Sept. 7, 2010— -- "One can't prove that God doesn't exist," professor Stephen Hawking told ABC News. "But science makes God unnecessary.
"The laws of physics can explain the universe without the need for a creator," he added.
This week the world's most famous scientist releases his latest work, "The Grand Design," co-authored with the American physicist and best-selling writer Leonard Mlodinow. The book has already stirred one of our deepest debates: Did God create the universe?
According to Hawking, something can indeed be created from nothing. He believes our universe was created from nothing. Hawking writes in his latest book: "It is not necessary to invoke God to light the blue touch paper and set the universe going."
Hawking, arguably the greatest scientific mind of our time, said he believes the laws of physics and not the hand of a god explain why we are here. He said that physics can explain why the Big Bang happened. He writes: "Because there is a law such as gravity, the universe can and will create itself from nothing."
Hawking and other scientists have, in the past, suggested God is used merely to explain away gaps in human knowledge.
Asked by ABC News why so many people need a god he replied: "People want to think there is something they can relate to and which can make them feel they are not isolated but are part of a larger whole. They seek it as the authority for an ethical system and a lifestyle they can aspire to but not necessarily achieve."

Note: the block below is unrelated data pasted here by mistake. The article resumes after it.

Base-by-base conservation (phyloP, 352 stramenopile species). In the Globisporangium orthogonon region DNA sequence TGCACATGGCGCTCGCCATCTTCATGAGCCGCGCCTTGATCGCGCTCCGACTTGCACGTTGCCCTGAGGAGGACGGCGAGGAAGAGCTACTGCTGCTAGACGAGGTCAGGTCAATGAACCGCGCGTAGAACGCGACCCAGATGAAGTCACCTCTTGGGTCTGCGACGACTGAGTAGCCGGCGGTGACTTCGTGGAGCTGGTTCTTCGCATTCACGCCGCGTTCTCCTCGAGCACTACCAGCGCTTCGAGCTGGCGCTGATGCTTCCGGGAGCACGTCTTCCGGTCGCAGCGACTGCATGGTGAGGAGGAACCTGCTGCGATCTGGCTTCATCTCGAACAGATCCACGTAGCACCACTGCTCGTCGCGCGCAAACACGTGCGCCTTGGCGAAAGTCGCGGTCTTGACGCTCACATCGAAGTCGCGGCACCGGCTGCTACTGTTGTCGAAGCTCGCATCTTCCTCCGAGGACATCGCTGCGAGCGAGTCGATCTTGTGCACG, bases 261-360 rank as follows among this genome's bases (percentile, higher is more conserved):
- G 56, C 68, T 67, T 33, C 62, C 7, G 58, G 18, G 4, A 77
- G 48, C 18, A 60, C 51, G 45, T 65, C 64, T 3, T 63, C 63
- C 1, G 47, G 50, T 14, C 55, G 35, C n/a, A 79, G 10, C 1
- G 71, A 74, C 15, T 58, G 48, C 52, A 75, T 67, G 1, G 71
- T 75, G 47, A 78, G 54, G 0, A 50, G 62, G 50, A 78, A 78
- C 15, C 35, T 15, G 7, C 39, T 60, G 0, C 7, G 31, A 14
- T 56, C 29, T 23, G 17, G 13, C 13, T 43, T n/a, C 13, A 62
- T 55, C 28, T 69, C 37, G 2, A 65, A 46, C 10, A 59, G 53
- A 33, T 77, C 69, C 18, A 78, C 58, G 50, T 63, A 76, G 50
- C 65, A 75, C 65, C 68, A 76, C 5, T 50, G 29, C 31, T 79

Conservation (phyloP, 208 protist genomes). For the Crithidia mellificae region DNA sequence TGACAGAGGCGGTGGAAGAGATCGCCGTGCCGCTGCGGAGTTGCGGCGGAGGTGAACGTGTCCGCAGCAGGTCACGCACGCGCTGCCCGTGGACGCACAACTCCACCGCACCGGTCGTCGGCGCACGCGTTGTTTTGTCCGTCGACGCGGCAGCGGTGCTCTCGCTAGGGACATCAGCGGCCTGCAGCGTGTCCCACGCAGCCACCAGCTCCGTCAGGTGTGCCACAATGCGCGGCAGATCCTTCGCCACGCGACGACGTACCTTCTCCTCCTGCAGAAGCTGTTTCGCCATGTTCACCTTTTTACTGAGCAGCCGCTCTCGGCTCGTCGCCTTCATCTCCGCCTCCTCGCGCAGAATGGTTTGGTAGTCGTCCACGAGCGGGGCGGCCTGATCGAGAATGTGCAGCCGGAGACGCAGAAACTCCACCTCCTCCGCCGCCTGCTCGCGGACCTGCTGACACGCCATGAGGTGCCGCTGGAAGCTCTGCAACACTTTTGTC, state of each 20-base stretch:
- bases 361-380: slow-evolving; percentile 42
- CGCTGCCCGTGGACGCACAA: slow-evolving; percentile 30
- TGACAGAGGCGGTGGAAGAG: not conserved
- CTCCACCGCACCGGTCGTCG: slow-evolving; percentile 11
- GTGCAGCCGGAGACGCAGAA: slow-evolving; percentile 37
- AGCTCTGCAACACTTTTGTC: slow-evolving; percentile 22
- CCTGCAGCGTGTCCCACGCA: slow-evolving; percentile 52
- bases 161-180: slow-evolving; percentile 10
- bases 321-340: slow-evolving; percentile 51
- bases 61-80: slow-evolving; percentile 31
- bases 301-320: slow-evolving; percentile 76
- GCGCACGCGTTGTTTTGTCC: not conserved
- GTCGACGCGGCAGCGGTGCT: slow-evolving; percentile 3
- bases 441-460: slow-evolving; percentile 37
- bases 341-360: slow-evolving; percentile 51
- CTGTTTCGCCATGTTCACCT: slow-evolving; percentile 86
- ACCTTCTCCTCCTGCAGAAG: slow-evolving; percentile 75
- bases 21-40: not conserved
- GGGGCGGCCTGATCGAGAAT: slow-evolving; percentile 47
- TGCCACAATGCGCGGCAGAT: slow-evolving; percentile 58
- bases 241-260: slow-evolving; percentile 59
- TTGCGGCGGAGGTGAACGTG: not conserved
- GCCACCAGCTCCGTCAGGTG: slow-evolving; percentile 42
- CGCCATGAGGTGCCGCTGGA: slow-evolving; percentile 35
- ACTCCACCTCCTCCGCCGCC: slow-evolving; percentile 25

Hawking hasn't always thought this way. Back in 1988 in his multi-million selling book, "A Brief History of Time," Hawking wrote: "If we discover a complete theory, it would be the ultimate triumph of human reason: for then we should know the mind of God."
He is not claiming to have discovered that "complete theory." But subsequent research and observations -- including that of a planet orbiting a star other than our sun in 1992 -- have led Hawking to believe that in the creation of our universe God is "unnecessary."
Hawking said something called M-Theory might eventually tie it all together and explain what our universe is made of and exactly how it came into being. All he can say for now is that there was no need for a god to make it happen.
"If we finally find the Theory of Everything and why we are here, it will be the result of the joint work of many people over many years," Hawking told ABC News.
It could take centuries before humanity even comes close, and it could take centuries for practical physicists to prove or disprove Hawking's latest controversial pronouncement.
Is he the greatest mind of our time?
"I certainly wouldn't claim to be the greatest mind of our time," he told us. "It is only after the passage of time that we will see who were the outstanding figures."